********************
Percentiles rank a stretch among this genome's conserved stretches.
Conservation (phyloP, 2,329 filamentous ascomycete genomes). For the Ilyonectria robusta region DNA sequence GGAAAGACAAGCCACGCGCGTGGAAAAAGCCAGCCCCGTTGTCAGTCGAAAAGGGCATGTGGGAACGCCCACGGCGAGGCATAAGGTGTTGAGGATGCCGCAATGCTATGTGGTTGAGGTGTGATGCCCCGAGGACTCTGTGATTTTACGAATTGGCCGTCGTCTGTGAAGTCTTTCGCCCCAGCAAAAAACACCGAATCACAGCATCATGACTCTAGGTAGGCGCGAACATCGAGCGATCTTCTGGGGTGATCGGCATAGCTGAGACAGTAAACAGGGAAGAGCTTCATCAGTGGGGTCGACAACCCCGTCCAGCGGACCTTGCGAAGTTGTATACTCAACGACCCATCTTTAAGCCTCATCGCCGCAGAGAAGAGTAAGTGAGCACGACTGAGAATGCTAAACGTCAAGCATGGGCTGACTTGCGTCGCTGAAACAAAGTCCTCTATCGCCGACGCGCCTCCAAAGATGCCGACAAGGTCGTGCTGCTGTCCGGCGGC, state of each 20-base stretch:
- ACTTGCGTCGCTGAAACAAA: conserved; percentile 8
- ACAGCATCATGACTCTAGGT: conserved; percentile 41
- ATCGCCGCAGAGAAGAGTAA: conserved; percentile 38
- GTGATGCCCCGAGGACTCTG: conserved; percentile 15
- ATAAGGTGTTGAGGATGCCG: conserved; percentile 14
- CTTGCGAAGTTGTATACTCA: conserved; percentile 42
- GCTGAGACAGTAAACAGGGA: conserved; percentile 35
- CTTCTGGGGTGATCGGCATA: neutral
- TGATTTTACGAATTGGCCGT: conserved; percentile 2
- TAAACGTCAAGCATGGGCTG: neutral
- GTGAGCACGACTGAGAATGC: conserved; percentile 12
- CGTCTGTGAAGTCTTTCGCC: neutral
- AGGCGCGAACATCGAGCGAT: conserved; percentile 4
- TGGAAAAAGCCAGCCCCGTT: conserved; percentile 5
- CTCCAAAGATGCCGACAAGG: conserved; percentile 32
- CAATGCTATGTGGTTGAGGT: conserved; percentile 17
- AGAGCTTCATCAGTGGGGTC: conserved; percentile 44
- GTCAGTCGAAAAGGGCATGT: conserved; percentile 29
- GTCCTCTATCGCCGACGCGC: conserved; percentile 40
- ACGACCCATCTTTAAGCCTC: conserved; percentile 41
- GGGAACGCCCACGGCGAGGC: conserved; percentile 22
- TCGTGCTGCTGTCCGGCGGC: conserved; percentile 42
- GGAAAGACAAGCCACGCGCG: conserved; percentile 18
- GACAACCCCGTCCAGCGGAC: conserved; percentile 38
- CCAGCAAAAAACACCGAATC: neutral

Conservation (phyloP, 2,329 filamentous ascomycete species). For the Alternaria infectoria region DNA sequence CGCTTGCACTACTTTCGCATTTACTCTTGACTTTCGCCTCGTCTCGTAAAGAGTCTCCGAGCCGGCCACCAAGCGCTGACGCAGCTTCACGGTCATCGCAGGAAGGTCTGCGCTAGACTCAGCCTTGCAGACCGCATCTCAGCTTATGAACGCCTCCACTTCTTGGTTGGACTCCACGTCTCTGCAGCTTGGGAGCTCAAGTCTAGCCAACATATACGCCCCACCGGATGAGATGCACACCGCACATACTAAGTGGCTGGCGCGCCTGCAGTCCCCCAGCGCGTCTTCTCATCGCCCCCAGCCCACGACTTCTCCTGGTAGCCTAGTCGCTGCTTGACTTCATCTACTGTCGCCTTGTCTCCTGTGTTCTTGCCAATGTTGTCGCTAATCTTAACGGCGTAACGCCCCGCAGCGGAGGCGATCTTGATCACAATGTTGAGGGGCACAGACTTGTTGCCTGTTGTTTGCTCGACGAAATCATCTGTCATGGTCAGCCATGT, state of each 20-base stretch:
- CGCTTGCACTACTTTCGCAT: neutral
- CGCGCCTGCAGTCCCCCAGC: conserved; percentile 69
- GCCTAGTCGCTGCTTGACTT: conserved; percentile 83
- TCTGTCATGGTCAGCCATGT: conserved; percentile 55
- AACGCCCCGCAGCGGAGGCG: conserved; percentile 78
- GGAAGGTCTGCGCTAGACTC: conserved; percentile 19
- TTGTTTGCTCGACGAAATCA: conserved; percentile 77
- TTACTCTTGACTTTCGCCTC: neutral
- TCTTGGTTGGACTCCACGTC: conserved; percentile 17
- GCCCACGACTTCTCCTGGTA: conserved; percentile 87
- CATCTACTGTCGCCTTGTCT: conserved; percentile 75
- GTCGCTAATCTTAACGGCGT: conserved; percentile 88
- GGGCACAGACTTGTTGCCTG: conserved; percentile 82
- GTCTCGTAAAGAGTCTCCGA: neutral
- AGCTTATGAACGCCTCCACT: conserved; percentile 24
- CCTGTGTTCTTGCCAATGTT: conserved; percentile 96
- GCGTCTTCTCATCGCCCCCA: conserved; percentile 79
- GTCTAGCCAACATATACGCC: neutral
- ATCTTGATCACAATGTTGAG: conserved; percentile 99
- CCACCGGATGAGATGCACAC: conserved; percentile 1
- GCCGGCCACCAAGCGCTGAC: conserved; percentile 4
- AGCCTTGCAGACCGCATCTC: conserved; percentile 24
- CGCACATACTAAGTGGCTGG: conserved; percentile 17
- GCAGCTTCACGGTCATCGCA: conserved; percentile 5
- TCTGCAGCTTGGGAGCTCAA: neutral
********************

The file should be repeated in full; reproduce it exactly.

Percentiles rank a stretch among this genome's conserved stretches.
Conservation (phyloP, 2,329 filamentous ascomycete genomes). For the Ilyonectria robusta region DNA sequence GGAAAGACAAGCCACGCGCGTGGAAAAAGCCAGCCCCGTTGTCAGTCGAAAAGGGCATGTGGGAACGCCCACGGCGAGGCATAAGGTGTTGAGGATGCCGCAATGCTATGTGGTTGAGGTGTGATGCCCCGAGGACTCTGTGATTTTACGAATTGGCCGTCGTCTGTGAAGTCTTTCGCCCCAGCAAAAAACACCGAATCACAGCATCATGACTCTAGGTAGGCGCGAACATCGAGCGATCTTCTGGGGTGATCGGCATAGCTGAGACAGTAAACAGGGAAGAGCTTCATCAGTGGGGTCGACAACCCCGTCCAGCGGACCTTGCGAAGTTGTATACTCAACGACCCATCTTTAAGCCTCATCGCCGCAGAGAAGAGTAAGTGAGCACGACTGAGAATGCTAAACGTCAAGCATGGGCTGACTTGCGTCGCTGAAACAAAGTCCTCTATCGCCGACGCGCCTCCAAAGATGCCGACAAGGTCGTGCTGCTGTCCGGCGGC, state of each 20-base stretch:
- ACTTGCGTCGCTGAAACAAA: conserved; percentile 8
- ACAGCATCATGACTCTAGGT: conserved; percentile 41
- ATCGCCGCAGAGAAGAGTAA: conserved; percentile 38
- GTGATGCCCCGAGGACTCTG: conserved; percentile 15
- ATAAGGTGTTGAGGATGCCG: conserved; percentile 14
- CTTGCGAAGTTGTATACTCA: conserved; percentile 42
- GCTGAGACAGTAAACAGGGA: conserved; percentile 35
- CTTCTGGGGTGATCGGCATA: neutral
- TGATTTTACGAATTGGCCGT: conserved; percentile 2
- TAAACGTCAAGCATGGGCTG: neutral
- GTGAGCACGACTGAGAATGC: conserved; percentile 12
- CGTCTGTGAAGTCTTTCGCC: neutral
- AGGCGCGAACATCGAGCGAT: conserved; percentile 4
- TGGAAAAAGCCAGCCCCGTT: conserved; percentile 5
- CTCCAAAGATGCCGACAAGG: conserved; percentile 32
- CAATGCTATGTGGTTGAGGT: conserved; percentile 17
- AGAGCTTCATCAGTGGGGTC: conserved; percentile 44
- GTCAGTCGAAAAGGGCATGT: conserved; percentile 29
- GTCCTCTATCGCCGACGCGC: conserved; percentile 40
- ACGACCCATCTTTAAGCCTC: conserved; percentile 41
- GGGAACGCCCACGGCGAGGC: conserved; percentile 22
- TCGTGCTGCTGTCCGGCGGC: conserved; percentile 42
- GGAAAGACAAGCCACGCGCG: conserved; percentile 18
- GACAACCCCGTCCAGCGGAC: conserved; percentile 38
- CCAGCAAAAAACACCGAATC: neutral

Conservation (phyloP, 2,329 filamentous ascomycete species). For the Alternaria infectoria region DNA sequence CGCTTGCACTACTTTCGCATTTACTCTTGACTTTCGCCTCGTCTCGTAAAGAGTCTCCGAGCCGGCCACCAAGCGCTGACGCAGCTTCACGGTCATCGCAGGAAGGTCTGCGCTAGACTCAGCCTTGCAGACCGCATCTCAGCTTATGAACGCCTCCACTTCTTGGTTGGACTCCACGTCTCTGCAGCTTGGGAGCTCAAGTCTAGCCAACATATACGCCCCACCGGATGAGATGCACACCGCACATACTAAGTGGCTGGCGCGCCTGCAGTCCCCCAGCGCGTCTTCTCATCGCCCCCAGCCCACGACTTCTCCTGGTAGCCTAGTCGCTGCTTGACTTCATCTACTGTCGCCTTGTCTCCTGTGTTCTTGCCAATGTTGTCGCTAATCTTAACGGCGTAACGCCCCGCAGCGGAGGCGATCTTGATCACAATGTTGAGGGGCACAGACTTGTTGCCTGTTGTTTGCTCGACGAAATCATCTGTCATGGTCAGCCATGT, state of each 20-base stretch:
- CGCTTGCACTACTTTCGCAT: neutral
- CGCGCCTGCAGTCCCCCAGC: conserved; percentile 69
- GCCTAGTCGCTGCTTGACTT: conserved; percentile 83
- TCTGTCATGGTCAGCCATGT: conserved; percentile 55
- AACGCCCCGCAGCGGAGGCG: conserved; percentile 78
- GGAAGGTCTGCGCTAGACTC: conserved; percentile 19
- TTGTTTGCTCGACGAAATCA: conserved; percentile 77
- TTACTCTTGACTTTCGCCTC: neutral
- TCTTGGTTGGACTCCACGTC: conserved; percentile 17
- GCCCACGACTTCTCCTGGTA: conserved; percentile 87
- CATCTACTGTCGCCTTGTCT: conserved; percentile 75
- GTCGCTAATCTTAACGGCGT: conserved; percentile 88
- GGGCACAGACTTGTTGCCTG: conserved; percentile 82
- GTCTCGTAAAGAGTCTCCGA: neutral
- AGCTTATGAACGCCTCCACT: conserved; percentile 24
- CCTGTGTTCTTGCCAATGTT: conserved; percentile 96
- GCGTCTTCTCATCGCCCCCA: conserved; percentile 79
- GTCTAGCCAACATATACGCC: neutral
- ATCTTGATCACAATGTTGAG: conserved; percentile 99
- CCACCGGATGAGATGCACAC: conserved; percentile 1
- GCCGGCCACCAAGCGCTGAC: conserved; percentile 4
- AGCCTTGCAGACCGCATCTC: conserved; percentile 24
- CGCACATACTAAGTGGCTGG: conserved; percentile 17
- GCAGCTTCACGGTCATCGCA: conserved; percentile 5
- TCTGCAGCTTGGGAGCTCAA: neutral